Memory and executive function in older adults: Relationships with temporal and prefrontal gray matter volumes and white matter hyperintensities

Cyma Van Petten, Elena M Plante, Patrick S R Davidson, Trudy Y. Kuo, Leslie Bajuscak, Elizabeth L Glisky

Research output: Contribution to journalArticle

139 Scopus citations


Forty-eight healthy adults aged 65-85 were recruited for structural magnetic resonance scans after an extensive neuropsychological battery that ensured a high degree of variability across the sample in performance on long-term memory tests, and on tests traditionally thought to rely on prefrontal cortex. Gray matter volumes were measured for three gyri in the frontal lobe (superior, middle, inferior), six gyri in the temporal lobe (superior, middle, inferior, fusiform, parahippocampal, and hippocampus), and the occipital lobe. Gray matter volumes declined across the age range evaluated, but with substantial regional variation - greatest in the inferior frontal, superior temporal, and middle temporal gyri but negligible in the occipital lobe. Both memory performance and executive function declined as the number of hyperintense regions in the subcortical white matter increased. Memory performance was also significantly correlated with gray matter volumes of the middle frontal gyrus (MFG), and several regions of temporal neocortex. However, the correlations were all in the negative direction; better memory performance was associated with smaller volumes. Several previous reports of significant negative correlations between gray matter volumes and memory performance are described, so that the possible reasons for this surprising finding are discussed.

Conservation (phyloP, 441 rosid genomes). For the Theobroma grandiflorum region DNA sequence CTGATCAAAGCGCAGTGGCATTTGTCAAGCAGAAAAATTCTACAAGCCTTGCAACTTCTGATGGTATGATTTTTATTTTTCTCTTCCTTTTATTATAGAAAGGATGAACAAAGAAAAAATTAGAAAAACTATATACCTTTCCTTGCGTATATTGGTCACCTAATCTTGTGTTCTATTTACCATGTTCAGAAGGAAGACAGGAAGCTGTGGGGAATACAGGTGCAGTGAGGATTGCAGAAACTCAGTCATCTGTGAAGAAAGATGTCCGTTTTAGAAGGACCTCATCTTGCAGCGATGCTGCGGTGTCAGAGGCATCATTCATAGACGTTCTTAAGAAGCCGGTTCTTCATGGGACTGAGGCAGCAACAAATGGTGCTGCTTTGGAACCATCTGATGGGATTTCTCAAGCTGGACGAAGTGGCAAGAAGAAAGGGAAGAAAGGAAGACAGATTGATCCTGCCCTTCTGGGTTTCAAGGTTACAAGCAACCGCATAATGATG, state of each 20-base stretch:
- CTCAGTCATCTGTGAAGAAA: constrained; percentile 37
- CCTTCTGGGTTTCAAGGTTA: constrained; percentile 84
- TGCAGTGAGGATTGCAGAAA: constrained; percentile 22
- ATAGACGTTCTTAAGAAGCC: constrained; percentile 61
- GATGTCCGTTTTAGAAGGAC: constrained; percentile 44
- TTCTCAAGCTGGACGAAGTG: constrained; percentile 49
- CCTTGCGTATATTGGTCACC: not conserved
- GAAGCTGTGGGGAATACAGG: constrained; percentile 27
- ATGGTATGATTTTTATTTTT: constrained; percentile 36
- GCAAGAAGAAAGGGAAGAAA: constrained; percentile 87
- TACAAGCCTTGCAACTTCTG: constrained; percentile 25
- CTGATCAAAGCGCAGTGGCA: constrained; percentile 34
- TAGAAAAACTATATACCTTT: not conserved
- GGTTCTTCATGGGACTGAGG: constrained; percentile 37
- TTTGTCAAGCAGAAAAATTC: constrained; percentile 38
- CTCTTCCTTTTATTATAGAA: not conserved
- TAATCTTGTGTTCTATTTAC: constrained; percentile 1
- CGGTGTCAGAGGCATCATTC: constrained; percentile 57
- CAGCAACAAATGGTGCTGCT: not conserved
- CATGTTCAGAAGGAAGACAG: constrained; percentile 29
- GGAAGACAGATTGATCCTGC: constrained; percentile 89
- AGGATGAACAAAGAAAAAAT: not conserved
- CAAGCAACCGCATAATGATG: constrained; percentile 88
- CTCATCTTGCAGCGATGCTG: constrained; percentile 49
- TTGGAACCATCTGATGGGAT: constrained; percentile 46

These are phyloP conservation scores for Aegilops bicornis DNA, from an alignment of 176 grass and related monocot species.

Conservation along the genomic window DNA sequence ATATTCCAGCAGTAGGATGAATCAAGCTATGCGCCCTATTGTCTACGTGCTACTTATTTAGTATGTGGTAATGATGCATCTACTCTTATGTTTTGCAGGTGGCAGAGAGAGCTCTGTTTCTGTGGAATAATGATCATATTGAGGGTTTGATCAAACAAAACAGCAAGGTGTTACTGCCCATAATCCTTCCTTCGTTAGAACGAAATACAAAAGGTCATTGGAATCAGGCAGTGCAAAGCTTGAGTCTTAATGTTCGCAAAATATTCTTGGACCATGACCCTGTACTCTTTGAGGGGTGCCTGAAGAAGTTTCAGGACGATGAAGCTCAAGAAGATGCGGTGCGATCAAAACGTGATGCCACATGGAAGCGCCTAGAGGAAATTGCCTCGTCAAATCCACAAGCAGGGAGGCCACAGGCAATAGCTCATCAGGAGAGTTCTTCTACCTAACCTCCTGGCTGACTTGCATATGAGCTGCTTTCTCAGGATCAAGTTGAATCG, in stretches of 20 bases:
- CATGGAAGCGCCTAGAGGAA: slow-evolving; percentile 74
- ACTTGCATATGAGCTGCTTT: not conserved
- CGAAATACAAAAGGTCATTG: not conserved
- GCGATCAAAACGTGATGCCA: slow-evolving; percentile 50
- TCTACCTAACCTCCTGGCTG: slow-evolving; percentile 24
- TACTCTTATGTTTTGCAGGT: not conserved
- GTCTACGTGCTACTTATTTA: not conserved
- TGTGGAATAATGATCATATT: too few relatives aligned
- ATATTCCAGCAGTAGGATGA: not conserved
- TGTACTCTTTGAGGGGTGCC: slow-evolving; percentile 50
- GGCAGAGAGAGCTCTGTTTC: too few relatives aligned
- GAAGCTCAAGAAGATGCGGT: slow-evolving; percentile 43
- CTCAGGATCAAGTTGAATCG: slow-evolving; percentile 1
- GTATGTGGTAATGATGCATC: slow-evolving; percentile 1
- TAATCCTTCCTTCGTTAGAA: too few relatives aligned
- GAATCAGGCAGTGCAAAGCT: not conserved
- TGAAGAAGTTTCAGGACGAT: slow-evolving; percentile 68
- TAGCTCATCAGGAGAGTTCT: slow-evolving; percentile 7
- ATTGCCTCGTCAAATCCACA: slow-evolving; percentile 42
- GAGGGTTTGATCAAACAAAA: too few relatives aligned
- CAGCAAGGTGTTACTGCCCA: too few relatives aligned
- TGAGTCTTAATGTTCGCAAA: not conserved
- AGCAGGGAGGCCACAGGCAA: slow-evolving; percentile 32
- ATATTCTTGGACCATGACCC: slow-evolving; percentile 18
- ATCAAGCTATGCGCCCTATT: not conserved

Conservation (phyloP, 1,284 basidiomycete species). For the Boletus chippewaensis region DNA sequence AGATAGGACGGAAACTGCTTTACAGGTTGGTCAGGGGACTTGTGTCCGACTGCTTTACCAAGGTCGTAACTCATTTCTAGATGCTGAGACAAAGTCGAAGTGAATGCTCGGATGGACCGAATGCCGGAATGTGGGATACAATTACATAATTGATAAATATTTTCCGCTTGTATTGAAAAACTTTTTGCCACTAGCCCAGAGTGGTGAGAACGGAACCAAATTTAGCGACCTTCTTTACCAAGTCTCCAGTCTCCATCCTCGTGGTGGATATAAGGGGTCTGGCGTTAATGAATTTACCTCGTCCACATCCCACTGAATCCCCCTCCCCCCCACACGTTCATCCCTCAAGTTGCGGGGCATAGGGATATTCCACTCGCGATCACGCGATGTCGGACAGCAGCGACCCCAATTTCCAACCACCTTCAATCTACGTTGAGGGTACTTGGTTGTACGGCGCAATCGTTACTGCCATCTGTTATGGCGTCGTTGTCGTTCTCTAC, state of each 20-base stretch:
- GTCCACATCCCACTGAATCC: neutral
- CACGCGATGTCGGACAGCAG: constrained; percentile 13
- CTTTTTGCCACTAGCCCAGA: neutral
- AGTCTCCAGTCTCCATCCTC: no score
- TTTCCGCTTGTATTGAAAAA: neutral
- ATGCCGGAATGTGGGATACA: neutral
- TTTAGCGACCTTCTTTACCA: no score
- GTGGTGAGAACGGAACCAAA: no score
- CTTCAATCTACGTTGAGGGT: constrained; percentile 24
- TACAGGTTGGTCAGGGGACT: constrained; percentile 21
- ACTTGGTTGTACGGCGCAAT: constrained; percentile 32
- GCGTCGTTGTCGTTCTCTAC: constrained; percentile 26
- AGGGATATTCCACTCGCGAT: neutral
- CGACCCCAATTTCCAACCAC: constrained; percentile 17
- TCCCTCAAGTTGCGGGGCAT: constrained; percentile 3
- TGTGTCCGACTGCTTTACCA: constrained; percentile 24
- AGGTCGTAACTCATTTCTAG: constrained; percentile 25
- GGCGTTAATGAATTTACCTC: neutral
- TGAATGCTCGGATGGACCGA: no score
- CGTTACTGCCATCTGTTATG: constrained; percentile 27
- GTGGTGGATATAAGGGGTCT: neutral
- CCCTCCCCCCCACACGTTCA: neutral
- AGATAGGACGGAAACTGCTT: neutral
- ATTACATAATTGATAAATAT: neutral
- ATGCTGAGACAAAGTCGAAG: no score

Original languageEnglish (US)
Pages (from-to)1313-1335
Number of pages23
Issue number10
Publication statusPublished - 2004



  • Elderly
  • Gray matter
  • Magnetic resonance (MR)

ASJC Scopus subject areas

  • Behavioral Neuroscience
  • Neuropsychology and Physiological Psychology

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